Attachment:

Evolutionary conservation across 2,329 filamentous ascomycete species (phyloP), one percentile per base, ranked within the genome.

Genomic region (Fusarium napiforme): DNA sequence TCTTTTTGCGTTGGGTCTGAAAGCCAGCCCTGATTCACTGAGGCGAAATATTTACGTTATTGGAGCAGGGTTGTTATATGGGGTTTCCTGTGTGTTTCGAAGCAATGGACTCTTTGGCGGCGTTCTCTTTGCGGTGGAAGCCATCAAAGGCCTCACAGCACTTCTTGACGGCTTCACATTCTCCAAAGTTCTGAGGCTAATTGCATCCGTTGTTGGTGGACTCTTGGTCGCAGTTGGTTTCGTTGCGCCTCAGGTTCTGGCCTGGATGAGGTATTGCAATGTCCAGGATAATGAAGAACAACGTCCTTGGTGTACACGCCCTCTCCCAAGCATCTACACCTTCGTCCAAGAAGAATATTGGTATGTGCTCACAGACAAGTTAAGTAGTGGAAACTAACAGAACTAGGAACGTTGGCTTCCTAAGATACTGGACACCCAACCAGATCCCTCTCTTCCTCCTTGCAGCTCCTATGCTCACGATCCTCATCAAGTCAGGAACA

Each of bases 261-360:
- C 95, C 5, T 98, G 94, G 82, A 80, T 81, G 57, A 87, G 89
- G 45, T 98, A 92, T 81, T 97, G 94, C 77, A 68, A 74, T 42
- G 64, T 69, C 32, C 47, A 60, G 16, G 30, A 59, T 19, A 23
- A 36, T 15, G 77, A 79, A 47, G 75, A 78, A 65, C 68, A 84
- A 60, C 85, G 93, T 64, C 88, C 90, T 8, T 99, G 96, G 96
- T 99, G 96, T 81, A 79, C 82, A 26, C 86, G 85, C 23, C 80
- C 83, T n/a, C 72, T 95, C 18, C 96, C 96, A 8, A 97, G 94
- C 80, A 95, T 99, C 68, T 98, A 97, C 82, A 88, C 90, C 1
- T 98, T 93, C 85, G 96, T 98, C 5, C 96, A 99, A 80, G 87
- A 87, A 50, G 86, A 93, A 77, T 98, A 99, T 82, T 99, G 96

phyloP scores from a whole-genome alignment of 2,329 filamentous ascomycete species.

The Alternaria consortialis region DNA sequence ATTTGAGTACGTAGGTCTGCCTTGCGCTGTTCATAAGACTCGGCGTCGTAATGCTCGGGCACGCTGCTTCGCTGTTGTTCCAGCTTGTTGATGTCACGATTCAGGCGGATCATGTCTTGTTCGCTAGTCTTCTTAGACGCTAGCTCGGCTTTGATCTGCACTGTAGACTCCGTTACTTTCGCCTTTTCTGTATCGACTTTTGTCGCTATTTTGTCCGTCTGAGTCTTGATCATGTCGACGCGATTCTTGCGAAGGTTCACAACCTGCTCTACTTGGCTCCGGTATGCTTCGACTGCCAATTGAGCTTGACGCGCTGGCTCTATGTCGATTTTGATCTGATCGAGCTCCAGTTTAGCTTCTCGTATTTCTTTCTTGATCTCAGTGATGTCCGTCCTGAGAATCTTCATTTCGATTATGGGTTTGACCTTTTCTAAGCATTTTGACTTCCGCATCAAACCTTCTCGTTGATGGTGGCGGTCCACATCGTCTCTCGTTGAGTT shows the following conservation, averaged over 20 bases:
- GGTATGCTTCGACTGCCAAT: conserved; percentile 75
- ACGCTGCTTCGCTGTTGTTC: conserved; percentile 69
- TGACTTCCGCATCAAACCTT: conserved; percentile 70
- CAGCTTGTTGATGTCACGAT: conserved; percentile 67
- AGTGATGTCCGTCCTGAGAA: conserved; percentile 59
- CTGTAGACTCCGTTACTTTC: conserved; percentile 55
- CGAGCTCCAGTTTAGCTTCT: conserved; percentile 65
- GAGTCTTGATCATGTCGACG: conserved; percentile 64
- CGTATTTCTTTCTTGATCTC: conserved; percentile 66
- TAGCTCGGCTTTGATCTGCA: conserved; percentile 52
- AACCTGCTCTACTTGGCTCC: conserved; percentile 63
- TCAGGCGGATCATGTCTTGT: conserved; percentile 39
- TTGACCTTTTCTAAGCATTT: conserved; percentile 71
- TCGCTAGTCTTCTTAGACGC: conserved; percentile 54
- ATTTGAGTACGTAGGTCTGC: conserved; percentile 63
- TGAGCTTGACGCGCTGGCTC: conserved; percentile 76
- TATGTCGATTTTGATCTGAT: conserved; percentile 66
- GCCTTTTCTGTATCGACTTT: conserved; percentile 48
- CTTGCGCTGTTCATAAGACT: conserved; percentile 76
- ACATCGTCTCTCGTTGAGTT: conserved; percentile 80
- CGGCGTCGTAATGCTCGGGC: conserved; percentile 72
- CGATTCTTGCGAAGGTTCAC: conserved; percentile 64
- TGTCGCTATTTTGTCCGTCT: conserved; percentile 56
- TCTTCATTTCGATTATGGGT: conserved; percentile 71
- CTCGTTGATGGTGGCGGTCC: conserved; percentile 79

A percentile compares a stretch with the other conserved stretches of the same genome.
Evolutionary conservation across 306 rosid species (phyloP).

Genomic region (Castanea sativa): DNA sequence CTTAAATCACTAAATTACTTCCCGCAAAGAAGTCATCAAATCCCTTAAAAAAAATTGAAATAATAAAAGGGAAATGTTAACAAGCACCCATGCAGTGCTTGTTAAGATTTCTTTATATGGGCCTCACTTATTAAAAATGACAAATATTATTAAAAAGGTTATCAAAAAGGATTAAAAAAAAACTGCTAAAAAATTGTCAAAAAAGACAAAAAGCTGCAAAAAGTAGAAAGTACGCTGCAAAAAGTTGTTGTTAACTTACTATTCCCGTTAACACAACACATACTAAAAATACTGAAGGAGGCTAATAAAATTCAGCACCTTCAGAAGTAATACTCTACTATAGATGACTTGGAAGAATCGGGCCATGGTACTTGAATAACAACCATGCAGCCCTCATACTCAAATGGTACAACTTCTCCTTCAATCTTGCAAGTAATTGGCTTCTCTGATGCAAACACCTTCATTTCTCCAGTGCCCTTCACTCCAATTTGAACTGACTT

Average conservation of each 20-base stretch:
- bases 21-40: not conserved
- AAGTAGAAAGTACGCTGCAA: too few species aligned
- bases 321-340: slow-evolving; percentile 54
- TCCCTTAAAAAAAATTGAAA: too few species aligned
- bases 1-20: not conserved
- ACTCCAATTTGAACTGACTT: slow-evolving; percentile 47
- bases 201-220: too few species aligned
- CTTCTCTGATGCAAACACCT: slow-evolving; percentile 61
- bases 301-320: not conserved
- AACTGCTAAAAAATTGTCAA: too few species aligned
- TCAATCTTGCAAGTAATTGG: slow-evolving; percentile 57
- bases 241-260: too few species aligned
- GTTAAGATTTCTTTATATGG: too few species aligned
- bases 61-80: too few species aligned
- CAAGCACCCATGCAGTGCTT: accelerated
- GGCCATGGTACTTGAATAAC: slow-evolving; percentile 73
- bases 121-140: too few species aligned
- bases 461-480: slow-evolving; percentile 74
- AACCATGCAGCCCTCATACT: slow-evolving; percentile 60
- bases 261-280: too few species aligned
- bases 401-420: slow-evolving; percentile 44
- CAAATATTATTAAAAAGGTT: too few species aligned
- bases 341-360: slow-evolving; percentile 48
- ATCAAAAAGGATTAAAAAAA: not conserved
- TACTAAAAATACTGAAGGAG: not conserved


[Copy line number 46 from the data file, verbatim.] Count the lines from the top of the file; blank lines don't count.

- AAGTAGAAAGTACGCTGCAA: too few species aligned